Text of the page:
My new book “Midlife Solo” will be published by Mosaic Press later this year. Stay tuned!

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arguing about memoir

Another correspondence to share with you. A friend sent me a link to the Washington Post‘s grumpy review of a new book called Memoir: a History, by Ben Yagoda (who also wrote a terrific book called The Sound on the Page: great writers talk about style and voice in writing.) The book goes back as far as St. Augustine’s Confessions to show that the memoir genre has always been with us. The review, entitled “Shelve it under navel-gazing,” disapproves of the popularity of memoir. Its author quotes Mark Twain on the notorious unreliability of memory, and writes:

“Never mind that few of these confessions can be of interest to anyone except the people writing them, never mind that few of these people know how to tell a story or write literate prose, never mind that the market is now so thoroughly saturated that it is just about impossible to separate what little wheat there may be from the vast ocean of chaff. What matters is that, as Yagoda says, we live in an age of “more narcissism overall, less concern for privacy, a strong interest in victimhood, and a therapeutic culture.”
I sent the review to my friend Mr. Ch*y, and this is what he replied:
The article makes its point – whenever there is a trend to publish certain genres (vampires, anyone?), much will be shallow entertainment/sensational, and poorly written. That shouldn’t stop the best that still needs to be written, to be published and read.

Mark Twain makes an interesting point. But if one deeply remembers something that never happened – this still holds some clue to the truth of the personality whose memory suggests a need for perceiving the universe with his/her peculiar lens. That kind of memory is very different from a deliberate fabrication or a twisted lie, and is psychologically revealing. Deeply ingrained misconceptions are also truths about our imperfect humanity. All memory risking any truth is creative non fiction. Onwards!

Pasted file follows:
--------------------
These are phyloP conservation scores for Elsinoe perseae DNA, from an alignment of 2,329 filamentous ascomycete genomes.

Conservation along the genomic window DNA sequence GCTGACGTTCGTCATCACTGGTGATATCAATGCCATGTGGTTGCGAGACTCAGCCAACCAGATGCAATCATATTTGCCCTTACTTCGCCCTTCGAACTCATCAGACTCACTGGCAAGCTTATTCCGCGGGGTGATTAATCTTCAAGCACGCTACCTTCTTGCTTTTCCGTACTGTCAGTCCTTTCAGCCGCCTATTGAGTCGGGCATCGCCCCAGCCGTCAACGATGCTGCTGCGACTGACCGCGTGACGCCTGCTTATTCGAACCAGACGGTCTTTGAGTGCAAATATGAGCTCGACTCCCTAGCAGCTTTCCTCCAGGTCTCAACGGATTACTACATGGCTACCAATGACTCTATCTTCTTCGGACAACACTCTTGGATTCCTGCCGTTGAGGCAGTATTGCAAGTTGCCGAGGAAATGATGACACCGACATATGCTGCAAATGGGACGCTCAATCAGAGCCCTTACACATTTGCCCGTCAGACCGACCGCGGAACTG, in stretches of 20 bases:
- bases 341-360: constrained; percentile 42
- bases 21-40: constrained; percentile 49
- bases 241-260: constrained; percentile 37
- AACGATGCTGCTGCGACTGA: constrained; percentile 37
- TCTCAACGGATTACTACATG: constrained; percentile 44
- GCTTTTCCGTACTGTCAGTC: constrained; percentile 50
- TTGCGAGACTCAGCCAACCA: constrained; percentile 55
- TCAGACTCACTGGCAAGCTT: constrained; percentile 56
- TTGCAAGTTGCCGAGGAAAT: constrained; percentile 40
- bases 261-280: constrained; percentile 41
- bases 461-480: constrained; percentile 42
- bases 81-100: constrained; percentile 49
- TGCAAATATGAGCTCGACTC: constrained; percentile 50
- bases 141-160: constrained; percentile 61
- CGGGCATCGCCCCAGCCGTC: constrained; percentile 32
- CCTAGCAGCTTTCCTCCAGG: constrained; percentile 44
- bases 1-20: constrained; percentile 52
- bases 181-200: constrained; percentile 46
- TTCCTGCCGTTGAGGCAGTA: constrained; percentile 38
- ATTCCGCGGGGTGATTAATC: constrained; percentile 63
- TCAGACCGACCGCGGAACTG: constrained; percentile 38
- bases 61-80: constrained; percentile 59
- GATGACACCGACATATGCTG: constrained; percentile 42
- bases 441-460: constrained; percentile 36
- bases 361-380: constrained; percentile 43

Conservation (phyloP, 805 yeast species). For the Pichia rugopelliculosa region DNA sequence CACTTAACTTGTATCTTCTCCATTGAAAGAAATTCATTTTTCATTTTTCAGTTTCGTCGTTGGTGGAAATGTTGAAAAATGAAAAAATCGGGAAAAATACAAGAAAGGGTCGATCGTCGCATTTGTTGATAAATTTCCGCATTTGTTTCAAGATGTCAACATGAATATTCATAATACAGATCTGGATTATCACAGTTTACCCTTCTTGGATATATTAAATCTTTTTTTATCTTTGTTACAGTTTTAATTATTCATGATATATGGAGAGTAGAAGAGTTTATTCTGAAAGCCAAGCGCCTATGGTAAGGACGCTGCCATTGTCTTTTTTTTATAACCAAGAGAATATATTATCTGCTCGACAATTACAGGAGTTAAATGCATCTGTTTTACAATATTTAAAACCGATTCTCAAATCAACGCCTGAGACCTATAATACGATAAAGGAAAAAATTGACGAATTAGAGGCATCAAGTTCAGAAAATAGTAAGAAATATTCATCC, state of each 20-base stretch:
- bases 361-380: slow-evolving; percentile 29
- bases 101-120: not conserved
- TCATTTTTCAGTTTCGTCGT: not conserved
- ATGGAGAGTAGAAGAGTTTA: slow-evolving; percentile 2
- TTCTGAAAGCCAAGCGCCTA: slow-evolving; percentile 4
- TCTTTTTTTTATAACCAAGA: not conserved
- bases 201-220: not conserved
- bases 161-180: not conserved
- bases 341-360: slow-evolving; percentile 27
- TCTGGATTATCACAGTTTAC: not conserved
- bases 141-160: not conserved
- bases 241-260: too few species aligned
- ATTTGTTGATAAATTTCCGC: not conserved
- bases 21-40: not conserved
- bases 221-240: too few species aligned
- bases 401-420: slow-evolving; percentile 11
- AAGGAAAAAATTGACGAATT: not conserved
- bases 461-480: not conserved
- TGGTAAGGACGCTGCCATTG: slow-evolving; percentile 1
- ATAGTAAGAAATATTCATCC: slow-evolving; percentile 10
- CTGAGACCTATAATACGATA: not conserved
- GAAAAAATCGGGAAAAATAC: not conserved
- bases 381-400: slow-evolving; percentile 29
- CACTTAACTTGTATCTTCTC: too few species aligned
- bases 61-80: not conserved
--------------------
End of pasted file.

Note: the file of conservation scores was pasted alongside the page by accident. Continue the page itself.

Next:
I’ll have what he’s having.


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One response to “arguing about memoir”

  1. petersteel says:

    that was really nice to read this blog.. that was great..it show that u work on it… for more information regarding Pittsburgh memoir writing, Pittsburgh storytelling, Pittsburgh corporate communication u can visit http://www.jayspeyerer.com/

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About Beth

I began keeping a journal at the age of nine. Nearly fifty years later, I started this online journal, sharing reflections, reviews, updates, and the occasional secret.

Some Blogs I Follow

Chris Walks
This blog evolves. It once was about travels. Now it’s a reason to be at the keyboard that I value.

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Theresa Kishkan is a writer living on the Sechelt Peninsula on the west coast of Canada.

Juliet in Paris
I came to Paris in the 1990s. Decades later I’m still here. Come with me while I roam the city, the country, and beyond.

Walking Woman
I walk on. With my feet, and in my mind as well.

Carrie Snyder
Wherever you’ve come from, wherever you’re going, consider this space a place for reflection and pause.

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A new book by Beth Kaplan, published by Mosaic Press – “Midlife Solo”

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